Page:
A Review of Indirect Percussion Techniques in the Americas and Their Possible Applications in the Manufacture of Ceremonial Bifaces and Mesoamerican Eccentrics
This is an abstract from the "Ceremonial Lithics of Mesoamerica: New Understandings of Technology, Distribution, and Symbolism of Eccentrics and Ritual Caches in the Maya World and Beyond" session, at the 84th annual meeting of the Society for American Archaeology.
Almost a century of bias in favor of direct percussion in the archaeological modeling of biface manufacture in the New World has obscured the central role of indirect percussion in this process. We examine ethnohistorical and archaeological evidence of indirect percussion in certain stages of biface manufacture, and posit their possible applications in the production of Mesoamerican ceremonial lithic items. A special focus is placed on replication experiments that utilize tools actually found in the ethnohistorical and archaeological record rather than those created by archaeologists and avocational knappers.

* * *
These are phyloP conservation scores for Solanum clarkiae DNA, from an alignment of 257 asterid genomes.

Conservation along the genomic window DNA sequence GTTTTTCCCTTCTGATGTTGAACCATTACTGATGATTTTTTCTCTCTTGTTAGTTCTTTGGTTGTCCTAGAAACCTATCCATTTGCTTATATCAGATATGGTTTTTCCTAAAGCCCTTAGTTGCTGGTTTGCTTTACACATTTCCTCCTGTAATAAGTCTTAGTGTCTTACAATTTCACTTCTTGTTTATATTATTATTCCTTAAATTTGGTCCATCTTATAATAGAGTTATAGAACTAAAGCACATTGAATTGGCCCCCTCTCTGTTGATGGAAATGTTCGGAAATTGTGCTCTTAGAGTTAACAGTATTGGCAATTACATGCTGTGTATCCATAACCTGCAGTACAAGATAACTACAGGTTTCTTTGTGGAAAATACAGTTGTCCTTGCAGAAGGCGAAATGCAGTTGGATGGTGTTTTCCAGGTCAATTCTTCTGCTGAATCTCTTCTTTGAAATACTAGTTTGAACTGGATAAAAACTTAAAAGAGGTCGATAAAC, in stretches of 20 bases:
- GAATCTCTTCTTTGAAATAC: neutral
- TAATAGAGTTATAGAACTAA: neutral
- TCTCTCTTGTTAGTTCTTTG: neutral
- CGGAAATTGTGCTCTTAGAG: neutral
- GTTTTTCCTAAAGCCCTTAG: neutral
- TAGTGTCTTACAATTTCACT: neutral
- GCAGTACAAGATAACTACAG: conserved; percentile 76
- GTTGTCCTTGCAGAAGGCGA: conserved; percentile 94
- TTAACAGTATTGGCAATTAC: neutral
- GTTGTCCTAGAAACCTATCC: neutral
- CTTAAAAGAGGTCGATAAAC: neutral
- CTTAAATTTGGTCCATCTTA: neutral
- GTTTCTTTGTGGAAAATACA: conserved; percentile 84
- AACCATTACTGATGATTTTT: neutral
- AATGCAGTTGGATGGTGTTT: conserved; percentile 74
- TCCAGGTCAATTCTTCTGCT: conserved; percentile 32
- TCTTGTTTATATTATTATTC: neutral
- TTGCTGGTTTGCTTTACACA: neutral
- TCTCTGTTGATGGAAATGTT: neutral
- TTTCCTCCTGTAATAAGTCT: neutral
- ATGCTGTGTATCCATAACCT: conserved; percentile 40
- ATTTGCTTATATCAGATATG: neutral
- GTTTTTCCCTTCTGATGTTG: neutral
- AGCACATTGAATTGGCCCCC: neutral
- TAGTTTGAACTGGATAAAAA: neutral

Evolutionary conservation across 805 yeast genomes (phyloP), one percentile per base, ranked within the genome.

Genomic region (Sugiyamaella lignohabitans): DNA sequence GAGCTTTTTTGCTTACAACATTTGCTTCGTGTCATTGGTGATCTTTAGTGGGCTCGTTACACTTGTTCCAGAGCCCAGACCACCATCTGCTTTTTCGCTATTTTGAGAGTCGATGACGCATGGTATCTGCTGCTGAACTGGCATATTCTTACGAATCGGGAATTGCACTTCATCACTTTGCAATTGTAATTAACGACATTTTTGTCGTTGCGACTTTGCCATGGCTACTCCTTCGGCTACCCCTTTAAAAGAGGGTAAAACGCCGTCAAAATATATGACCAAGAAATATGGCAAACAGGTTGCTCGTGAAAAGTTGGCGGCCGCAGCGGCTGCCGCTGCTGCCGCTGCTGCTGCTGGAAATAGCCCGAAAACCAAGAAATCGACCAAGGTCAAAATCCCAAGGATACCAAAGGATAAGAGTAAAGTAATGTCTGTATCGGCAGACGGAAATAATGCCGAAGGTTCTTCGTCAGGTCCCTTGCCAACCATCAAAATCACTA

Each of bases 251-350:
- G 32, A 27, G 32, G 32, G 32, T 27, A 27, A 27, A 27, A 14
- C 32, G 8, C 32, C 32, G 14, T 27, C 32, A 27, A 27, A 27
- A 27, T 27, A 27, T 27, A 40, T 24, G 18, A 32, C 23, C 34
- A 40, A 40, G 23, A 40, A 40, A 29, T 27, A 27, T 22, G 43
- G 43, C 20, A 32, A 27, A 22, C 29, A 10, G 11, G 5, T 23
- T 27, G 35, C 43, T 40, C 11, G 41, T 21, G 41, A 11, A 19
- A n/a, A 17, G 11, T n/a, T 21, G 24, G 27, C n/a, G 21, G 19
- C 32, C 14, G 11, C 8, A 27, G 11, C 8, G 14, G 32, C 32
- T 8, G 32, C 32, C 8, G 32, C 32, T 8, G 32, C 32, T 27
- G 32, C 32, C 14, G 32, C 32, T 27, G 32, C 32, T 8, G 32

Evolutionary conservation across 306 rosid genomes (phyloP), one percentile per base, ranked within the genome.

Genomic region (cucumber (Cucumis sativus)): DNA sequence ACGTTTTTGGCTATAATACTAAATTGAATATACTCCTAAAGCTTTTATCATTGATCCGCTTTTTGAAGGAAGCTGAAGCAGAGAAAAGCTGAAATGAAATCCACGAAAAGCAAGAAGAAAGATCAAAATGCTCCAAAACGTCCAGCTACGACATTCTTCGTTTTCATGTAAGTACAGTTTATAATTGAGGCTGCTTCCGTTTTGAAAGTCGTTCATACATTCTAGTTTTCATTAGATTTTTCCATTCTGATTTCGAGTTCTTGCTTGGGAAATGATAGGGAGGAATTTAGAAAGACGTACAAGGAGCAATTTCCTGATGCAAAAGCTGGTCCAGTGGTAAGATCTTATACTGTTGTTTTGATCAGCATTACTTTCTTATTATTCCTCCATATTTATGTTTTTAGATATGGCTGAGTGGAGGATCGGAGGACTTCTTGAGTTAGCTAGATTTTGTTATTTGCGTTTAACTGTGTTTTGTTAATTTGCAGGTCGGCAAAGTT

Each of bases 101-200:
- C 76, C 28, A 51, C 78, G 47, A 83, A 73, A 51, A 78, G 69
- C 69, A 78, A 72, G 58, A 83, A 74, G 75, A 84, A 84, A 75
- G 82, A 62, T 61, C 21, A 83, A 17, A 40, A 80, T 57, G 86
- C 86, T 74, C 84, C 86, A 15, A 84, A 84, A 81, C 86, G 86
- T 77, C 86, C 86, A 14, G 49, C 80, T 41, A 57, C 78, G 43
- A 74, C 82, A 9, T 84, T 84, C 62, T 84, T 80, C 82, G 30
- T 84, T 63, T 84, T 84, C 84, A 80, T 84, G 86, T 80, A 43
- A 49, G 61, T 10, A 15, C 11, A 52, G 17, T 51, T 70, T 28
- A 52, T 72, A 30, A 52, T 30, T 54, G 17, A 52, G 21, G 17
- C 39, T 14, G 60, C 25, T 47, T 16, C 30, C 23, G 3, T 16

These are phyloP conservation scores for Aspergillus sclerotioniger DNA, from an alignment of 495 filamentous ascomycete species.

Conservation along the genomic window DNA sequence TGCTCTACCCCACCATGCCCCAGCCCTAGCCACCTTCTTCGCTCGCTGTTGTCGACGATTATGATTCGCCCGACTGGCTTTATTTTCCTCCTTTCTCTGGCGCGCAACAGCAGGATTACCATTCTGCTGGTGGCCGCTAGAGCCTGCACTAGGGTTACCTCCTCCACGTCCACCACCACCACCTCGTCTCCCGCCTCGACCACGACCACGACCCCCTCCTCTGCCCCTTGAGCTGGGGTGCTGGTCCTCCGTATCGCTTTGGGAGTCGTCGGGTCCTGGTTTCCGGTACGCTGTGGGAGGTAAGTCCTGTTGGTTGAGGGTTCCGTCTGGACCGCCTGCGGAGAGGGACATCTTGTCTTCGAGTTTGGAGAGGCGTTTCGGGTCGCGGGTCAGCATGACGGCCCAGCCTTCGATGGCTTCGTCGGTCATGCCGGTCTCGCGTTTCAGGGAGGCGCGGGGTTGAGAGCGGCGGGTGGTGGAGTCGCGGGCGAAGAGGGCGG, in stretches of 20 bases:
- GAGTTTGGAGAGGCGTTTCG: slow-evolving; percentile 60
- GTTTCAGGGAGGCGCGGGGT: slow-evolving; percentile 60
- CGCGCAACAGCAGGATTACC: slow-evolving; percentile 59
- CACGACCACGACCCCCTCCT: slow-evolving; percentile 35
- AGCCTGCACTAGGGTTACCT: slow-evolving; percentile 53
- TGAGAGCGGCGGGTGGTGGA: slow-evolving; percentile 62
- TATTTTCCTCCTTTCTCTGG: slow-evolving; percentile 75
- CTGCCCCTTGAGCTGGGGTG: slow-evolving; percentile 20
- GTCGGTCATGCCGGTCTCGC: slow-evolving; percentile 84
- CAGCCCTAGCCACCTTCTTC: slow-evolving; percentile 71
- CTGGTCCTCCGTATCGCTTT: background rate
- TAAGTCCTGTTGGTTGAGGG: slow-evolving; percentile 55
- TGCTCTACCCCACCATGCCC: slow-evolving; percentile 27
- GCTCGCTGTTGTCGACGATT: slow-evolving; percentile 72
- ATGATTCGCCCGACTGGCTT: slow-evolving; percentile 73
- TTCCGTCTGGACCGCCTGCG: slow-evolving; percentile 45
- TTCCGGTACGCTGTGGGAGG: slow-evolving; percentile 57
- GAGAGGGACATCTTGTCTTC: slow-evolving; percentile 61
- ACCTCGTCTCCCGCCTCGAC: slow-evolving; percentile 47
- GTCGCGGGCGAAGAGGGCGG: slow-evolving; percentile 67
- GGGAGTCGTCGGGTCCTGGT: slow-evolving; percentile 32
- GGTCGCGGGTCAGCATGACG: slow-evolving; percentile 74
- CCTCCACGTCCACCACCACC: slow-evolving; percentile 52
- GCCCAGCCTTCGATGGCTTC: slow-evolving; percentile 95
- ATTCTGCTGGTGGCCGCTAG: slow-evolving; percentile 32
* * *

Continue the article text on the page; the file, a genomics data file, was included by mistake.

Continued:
Cite this Record
A Review of Indirect Percussion Techniques in the Americas and Their Possible Applications in the Manufacture of Ceremonial Bifaces and Mesoamerican Eccentrics. Benjamin Eble, Zachary Hruby. Presented at The 84th Annual Meeting of the Society for American Archaeology, Albuquerque, NM. 2019 ( tDAR id: 450417)
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Abstract Id(s): 25032